Did someone order their chicken extra risky? KFC has alerted members of its Colonel’s Club loyalty system in the U.K. that its website had been targeted and several accounts potentially compromised.
The 1.2 million members of the club, who can earn and cash in “Chicken Stamps” over repeated visits to the restaurant chain, were alerted by email of the intrusion. They were advised to change their passwords and, if the old passwords were shared with any other sites, to change those as well.
This suggests that the finger-clickin’ good attacker may have had access to password data in one way or another, either through internal databases or by snooping on improperly secured login exchanges. I’ve asked the Colonel for more information on the nature of the hack, what measures the company will be taking to better secure its services and the accuracy of recent leaks describing the exact composition of the legendary 11 herbs and spices.
KFC responded shortly after this post went live with this soothing statement:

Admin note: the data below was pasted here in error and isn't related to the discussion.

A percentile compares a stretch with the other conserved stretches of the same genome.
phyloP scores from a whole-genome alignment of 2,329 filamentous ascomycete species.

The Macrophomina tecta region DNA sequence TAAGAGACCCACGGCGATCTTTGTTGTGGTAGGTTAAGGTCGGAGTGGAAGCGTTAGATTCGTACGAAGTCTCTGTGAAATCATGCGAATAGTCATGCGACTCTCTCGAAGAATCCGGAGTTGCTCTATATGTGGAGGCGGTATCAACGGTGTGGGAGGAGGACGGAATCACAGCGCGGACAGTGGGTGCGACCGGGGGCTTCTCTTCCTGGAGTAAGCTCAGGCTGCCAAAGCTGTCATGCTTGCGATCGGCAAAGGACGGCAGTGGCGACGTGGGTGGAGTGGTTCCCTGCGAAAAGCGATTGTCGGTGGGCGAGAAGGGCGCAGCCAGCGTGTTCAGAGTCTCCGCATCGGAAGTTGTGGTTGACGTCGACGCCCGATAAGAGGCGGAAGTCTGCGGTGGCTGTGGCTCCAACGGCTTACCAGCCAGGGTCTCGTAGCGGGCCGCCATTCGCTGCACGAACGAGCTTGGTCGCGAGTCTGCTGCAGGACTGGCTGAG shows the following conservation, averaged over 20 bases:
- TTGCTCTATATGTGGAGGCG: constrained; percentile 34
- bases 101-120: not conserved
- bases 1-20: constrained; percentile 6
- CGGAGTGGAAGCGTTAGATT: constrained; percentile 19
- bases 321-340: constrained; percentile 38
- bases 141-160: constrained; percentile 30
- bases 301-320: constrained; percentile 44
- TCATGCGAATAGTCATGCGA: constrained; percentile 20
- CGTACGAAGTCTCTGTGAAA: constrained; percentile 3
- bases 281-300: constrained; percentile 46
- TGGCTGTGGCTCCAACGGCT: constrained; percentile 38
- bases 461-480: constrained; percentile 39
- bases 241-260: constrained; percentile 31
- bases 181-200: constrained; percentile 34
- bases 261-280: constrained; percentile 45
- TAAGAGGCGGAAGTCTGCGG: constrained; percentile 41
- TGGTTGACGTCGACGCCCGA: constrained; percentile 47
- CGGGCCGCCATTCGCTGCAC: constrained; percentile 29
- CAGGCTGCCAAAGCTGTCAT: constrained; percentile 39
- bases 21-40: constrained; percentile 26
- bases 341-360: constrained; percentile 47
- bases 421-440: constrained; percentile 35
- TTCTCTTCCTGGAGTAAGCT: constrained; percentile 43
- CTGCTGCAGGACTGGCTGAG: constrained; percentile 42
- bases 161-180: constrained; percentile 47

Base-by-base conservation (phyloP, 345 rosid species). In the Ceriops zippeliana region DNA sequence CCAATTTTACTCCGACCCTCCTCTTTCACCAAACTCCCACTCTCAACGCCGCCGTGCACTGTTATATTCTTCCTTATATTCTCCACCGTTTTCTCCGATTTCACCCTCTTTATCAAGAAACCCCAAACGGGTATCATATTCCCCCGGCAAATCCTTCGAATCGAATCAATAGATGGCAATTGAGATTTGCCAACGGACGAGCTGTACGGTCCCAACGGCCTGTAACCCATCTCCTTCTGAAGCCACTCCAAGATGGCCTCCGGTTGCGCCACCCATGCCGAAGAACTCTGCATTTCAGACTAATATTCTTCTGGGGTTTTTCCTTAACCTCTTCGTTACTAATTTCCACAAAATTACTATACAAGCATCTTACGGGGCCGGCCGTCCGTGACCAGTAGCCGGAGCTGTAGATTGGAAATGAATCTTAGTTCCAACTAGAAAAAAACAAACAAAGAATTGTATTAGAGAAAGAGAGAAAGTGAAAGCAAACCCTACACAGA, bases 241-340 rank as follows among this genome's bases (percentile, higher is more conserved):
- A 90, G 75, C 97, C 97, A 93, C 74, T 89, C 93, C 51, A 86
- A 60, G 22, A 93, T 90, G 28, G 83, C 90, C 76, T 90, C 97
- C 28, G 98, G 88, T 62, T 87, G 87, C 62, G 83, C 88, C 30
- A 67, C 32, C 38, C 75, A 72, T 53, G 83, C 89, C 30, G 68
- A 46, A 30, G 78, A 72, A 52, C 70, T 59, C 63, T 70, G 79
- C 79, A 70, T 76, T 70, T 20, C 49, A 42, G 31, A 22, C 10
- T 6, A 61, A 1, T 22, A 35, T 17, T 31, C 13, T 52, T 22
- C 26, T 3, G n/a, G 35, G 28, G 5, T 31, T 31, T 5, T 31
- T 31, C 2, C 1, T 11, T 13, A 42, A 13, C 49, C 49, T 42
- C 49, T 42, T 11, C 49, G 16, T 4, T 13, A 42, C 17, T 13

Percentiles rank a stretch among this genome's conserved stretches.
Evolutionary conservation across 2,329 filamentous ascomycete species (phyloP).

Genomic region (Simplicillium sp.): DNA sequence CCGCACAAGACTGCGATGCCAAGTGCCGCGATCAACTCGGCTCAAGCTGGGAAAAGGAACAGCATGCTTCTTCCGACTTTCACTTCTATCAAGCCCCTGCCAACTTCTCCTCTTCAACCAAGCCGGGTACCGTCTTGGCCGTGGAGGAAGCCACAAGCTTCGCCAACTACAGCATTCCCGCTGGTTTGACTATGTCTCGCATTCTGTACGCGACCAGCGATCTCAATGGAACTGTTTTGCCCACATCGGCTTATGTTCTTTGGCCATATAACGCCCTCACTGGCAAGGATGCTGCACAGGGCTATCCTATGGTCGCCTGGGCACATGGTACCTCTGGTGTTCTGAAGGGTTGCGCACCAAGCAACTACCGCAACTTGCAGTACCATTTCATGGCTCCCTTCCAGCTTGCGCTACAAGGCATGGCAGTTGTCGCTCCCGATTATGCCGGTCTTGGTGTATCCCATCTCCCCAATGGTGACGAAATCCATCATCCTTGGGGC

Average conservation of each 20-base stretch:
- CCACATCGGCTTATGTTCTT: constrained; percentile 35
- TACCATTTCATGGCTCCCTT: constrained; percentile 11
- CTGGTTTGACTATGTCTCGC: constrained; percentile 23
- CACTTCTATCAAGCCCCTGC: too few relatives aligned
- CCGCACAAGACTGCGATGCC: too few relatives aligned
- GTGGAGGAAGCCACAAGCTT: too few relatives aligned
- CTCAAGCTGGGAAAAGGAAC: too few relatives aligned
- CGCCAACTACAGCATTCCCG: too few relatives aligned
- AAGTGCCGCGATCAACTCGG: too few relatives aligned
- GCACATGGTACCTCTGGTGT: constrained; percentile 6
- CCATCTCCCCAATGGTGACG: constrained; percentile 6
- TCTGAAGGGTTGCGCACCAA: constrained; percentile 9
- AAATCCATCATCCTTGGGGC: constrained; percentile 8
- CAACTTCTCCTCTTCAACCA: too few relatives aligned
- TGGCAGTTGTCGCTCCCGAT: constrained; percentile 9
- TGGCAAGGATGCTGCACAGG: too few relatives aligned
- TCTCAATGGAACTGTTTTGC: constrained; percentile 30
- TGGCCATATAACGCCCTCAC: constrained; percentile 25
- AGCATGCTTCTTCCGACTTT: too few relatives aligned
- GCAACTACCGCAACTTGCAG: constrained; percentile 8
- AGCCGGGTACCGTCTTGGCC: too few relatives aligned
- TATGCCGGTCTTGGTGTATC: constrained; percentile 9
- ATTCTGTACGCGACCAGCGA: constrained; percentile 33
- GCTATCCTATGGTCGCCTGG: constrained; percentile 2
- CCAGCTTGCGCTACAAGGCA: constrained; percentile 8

We take the online security of our fans very seriously, so we’ve advised all Colonel’s Club members to change their passwords as a precaution, despite only a small number of accounts being directly affected. We don’t store credit card details as part of our Colonel’s Club rewards scheme, so no financial data was compromised.
Update: KFC elaborated on the hack itself at my request:
As a result of automated software attempting to guess Colonel’s Club members’ passwords, we have implemented changes to our back end and front end systems. One thing customers may notice is the addition of reCAPTCHA on the website, which is used to distinguish between human and software login attempts.